HOUSTON — Houston Police are tracking cases of coronavirus-related crimes, mostly people stealing much-needed supplies.
At a Texaco gas station and convenience store near the Astrodome, plywood covers the windows where thieves broke in.
“These are the people who don’t want to stay home, they just want to rob people for no reason,” said owner Talah Ahmed.
Ahmed said thieves stole cigarettes and cigars, but also took off with face masks and bottles of rubbing alcohol, something he never imagined in normal times.
“No sir, never in my life,” he said.
It is a sign of the times.
At the time this article was originally published, Houston police reported 33 coronavirus-related thefts in March. They include hand sanitizer stolen from restaurants and homes, jugs of bleach swiped from discount stores, masks taken from a skilled nursing facility, and nitrile gloves gone from a Houston hospital.
“It is not acceptable," Houston Police Chief Art Acevedo said. "There is absolutely no excuse for it."
Acevedo said during a declared disaster, Texas law allows for crimes such as theft to be enhanced to carry stiffer punishments.
“Don’t be that person that gets caught, especially those that are breaking into buildings in the middle of the night, because you may find yourself in state prison,” Acevedo said.
A prison sentence is exactly what store owner Talah Ahmed said he is hoping for.
“These are criminals and we have to really do something about it,” he said.
The Harris County District Attorney’s Office said it will seek those enhancements on a case-by-case basis when prosecutors determine the evidence shows there is an appropriate connection to the disaster.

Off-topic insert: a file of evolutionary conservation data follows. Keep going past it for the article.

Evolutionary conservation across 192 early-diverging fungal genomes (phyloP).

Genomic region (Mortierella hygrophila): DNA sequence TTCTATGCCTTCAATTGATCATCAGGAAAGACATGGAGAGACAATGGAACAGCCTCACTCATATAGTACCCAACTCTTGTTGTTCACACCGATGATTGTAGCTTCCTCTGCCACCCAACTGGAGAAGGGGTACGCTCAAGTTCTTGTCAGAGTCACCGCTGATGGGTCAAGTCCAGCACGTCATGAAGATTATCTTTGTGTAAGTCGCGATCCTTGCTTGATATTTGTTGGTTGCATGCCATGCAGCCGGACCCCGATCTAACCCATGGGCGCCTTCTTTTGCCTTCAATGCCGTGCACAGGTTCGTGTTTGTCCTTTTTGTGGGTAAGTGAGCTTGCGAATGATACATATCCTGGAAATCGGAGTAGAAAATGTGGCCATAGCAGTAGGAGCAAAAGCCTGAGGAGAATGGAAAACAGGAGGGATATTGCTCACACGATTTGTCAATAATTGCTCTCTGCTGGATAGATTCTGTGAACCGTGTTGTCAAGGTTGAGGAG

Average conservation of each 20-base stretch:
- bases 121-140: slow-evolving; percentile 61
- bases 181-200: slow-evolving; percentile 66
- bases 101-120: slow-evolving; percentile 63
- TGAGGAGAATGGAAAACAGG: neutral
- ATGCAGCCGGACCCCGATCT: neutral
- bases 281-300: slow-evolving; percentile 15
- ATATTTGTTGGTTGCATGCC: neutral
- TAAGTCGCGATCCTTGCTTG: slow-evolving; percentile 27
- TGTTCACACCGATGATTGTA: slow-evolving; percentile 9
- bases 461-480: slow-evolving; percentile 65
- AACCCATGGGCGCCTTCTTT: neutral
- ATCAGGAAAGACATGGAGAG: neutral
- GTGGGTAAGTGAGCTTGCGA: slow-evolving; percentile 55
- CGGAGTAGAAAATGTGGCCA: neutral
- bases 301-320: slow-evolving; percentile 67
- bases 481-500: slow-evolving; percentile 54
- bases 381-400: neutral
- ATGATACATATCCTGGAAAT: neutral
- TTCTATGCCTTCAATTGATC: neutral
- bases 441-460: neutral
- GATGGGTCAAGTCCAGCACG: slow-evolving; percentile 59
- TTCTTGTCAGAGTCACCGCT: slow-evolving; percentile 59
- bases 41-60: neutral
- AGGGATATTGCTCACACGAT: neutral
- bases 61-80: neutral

Punishment can be enhanced by one level under Texas law.
For example, a Class A misdemeanor can be increased to a state jail felony. Other crimes that fall under the disaster provision include assault, arson, robbery, burglary, burglary of a motor vehicle, and criminal trespass.
Related coronavirus coverage
The symptoms of coronavirus can be similar to the flu or a bad cold. Symptoms include a fever, cough and shortness of breath, according to the Centers for Disease Control. Some patients also have nausea, body aches, headaches and stomach issues. Losing your sense of taste and/or smell can also be an early warning sign.
Most healthy people will have mild symptoms. A study of more than 72,000 patients by the Centers for Disease Control in China showed 80 percent of the cases there were mild.
But infections can cause pneumonia, severe acute respiratory syndrome, kidney failure and even death, according to the World Health Organization. Older people with underlying health conditions are most at risk for becoming seriously ill. However, U.S. experts are seeing a significant number of younger people being hospitalized, including some in ICU.
The CDC believes symptoms may appear anywhere from two to 14 days after being exposed.
Human coronaviruses are usually spread through...
- The air by coughing or sneezing
- Close personal contact, such as touching or shaking hands
- Touching an object or surface with the virus on it, then touching your mouth, nose or eyes before washing your hands.
Help stop the spread of coronavirus
- Stay home when you are sick.
- Eat and sleep separately from your family members
- Use different utensils and dishes
- Cover your cough or sneeze with your arm, not your hand.
- If you use a tissue, throw it in the trash.
- Follow social distancing
Lower your risk
- Wash your hands often with soap and water for at least 20 seconds. If soap and water are not available, use an alcohol-based hand sanitizer.
- Avoid touching your eyes, nose, and mouth with unwashed hands.
- Avoid close contact with people who are sick.
- Clean and disinfect frequently touched objects and surfaces.
- If you are 60 or over and have an underlying health condition such as cardiovascular disease, diabetes or respiratory illnesses like asthma or COPD, the World Health Organization advises you to try to avoid crowds or places where you might interact with people who are sick.
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